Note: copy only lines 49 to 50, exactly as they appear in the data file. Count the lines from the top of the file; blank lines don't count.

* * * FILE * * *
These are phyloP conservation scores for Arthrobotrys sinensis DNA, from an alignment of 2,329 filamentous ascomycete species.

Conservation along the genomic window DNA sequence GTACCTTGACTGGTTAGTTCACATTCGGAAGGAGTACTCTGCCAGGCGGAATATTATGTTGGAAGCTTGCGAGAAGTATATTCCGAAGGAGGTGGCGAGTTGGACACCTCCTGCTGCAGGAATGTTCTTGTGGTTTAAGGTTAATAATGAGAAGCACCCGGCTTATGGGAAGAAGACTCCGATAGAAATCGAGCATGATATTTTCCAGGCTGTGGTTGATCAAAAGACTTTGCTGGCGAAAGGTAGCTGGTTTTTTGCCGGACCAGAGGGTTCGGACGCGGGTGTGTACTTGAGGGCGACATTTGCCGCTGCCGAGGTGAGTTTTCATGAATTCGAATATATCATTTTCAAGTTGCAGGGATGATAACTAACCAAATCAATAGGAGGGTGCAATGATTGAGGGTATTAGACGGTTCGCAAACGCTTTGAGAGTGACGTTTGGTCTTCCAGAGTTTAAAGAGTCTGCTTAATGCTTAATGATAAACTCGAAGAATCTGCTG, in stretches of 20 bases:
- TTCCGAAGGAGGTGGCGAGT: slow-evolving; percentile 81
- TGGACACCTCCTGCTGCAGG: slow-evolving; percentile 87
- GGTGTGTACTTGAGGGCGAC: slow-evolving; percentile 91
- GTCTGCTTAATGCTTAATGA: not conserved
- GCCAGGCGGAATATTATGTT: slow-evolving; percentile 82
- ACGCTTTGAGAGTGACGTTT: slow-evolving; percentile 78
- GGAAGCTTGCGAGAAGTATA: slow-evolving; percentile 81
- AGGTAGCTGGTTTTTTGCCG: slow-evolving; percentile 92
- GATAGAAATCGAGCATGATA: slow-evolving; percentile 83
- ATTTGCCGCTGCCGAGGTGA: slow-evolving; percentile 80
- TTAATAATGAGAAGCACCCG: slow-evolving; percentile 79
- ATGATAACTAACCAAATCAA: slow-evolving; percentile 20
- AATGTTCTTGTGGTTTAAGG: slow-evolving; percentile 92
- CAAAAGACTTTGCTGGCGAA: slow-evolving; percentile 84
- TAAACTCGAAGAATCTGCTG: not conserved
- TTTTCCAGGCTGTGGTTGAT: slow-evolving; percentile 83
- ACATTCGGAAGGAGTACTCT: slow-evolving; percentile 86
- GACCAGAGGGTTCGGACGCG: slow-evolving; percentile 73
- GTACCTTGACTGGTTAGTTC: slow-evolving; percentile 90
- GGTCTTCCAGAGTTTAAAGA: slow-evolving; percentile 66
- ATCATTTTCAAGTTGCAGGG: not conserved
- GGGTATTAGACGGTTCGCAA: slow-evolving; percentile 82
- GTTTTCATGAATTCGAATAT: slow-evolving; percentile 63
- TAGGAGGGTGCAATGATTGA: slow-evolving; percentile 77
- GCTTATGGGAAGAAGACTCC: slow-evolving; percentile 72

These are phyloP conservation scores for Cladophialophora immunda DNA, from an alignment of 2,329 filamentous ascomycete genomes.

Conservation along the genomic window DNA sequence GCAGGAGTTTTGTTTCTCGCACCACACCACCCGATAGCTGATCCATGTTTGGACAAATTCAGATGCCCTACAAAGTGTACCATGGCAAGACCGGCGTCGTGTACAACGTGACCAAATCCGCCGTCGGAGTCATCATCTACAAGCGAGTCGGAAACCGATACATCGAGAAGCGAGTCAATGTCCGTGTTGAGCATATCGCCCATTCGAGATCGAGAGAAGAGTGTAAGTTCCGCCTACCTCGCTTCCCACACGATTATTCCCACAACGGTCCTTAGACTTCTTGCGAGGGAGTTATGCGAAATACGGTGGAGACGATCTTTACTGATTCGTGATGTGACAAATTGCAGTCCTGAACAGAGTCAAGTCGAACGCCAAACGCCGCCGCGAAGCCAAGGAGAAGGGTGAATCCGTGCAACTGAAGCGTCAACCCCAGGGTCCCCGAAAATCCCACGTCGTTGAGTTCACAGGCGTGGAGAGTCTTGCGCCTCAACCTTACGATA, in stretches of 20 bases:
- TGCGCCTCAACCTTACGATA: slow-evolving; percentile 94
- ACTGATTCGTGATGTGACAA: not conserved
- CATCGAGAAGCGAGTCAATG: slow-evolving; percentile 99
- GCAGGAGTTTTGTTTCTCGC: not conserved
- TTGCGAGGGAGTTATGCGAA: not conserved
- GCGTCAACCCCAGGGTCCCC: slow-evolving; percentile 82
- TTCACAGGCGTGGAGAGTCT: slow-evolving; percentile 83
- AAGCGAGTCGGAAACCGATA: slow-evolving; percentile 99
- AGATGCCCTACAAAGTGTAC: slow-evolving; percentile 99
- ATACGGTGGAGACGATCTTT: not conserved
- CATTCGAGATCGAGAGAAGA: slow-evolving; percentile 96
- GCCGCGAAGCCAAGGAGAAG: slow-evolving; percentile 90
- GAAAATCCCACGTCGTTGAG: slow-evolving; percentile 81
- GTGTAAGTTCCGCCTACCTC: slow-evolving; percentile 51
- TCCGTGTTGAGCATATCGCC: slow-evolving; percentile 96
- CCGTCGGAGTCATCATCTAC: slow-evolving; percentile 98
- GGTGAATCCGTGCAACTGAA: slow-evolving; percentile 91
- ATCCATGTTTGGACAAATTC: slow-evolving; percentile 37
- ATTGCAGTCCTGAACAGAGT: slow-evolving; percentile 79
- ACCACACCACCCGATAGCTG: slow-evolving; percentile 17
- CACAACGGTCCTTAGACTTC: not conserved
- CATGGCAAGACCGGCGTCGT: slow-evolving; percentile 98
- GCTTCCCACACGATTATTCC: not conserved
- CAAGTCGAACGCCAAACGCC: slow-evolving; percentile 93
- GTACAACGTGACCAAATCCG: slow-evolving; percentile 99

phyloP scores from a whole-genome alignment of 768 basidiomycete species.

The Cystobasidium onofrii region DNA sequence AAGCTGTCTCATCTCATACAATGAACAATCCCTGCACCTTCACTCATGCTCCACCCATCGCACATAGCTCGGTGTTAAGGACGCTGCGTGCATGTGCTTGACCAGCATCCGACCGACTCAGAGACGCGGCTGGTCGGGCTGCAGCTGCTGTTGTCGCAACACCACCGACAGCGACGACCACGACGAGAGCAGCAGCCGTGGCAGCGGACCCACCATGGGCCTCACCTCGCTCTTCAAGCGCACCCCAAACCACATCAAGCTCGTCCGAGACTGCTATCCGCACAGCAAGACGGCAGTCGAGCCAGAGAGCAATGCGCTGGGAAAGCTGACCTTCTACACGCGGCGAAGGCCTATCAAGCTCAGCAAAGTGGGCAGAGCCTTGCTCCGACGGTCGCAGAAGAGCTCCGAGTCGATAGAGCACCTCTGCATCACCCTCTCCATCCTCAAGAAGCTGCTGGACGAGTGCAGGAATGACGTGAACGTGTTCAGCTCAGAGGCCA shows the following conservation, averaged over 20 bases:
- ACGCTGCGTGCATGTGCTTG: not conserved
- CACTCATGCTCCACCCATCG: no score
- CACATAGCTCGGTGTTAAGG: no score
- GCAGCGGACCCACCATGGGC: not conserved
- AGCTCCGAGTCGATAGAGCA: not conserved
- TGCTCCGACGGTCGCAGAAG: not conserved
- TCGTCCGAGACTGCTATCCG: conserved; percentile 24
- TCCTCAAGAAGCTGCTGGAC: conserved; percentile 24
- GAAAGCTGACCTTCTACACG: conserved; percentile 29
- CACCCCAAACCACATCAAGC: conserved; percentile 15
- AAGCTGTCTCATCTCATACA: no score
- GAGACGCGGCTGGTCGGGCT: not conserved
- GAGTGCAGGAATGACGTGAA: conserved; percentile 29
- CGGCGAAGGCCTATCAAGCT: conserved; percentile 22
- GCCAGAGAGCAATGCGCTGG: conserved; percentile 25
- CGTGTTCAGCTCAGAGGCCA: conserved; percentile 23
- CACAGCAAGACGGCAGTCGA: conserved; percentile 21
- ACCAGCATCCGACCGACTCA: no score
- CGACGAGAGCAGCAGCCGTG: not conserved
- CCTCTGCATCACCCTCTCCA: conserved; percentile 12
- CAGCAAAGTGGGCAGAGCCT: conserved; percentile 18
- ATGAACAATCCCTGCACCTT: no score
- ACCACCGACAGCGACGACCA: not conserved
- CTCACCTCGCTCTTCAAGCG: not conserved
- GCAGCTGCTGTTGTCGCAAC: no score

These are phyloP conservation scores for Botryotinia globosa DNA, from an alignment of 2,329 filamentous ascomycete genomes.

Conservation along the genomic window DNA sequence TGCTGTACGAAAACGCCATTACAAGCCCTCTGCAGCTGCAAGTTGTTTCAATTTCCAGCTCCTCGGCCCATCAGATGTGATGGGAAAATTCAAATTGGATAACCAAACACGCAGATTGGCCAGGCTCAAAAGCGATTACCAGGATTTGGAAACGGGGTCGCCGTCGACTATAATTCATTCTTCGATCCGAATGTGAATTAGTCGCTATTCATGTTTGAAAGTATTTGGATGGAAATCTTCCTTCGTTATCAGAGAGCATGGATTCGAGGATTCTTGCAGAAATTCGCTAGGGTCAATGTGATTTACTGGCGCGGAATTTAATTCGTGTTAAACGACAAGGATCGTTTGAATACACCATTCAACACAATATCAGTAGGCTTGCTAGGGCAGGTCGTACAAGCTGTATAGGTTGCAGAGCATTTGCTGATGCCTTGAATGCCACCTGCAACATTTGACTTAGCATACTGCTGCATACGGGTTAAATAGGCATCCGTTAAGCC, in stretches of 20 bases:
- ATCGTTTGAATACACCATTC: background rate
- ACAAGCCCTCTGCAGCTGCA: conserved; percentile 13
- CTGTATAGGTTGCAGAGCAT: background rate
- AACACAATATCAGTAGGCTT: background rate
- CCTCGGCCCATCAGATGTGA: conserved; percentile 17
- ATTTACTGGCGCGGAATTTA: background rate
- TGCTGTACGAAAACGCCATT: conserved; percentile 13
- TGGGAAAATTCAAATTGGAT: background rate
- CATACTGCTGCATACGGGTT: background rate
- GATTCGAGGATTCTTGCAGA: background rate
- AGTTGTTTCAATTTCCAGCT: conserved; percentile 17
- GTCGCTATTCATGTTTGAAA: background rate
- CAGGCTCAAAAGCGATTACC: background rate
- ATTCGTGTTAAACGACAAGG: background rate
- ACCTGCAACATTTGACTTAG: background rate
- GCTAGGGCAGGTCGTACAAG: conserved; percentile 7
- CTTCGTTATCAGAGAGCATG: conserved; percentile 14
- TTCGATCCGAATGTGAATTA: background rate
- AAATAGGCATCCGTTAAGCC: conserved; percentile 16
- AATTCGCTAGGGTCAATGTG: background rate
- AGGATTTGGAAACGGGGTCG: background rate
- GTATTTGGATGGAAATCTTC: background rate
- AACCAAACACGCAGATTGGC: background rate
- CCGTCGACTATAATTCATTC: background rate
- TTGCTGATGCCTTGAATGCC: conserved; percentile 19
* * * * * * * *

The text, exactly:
- ACCACACCACCCGATAGCTG: slow-evolving; percentile 17
- CACAACGGTCCTTAGACTTC: not conserved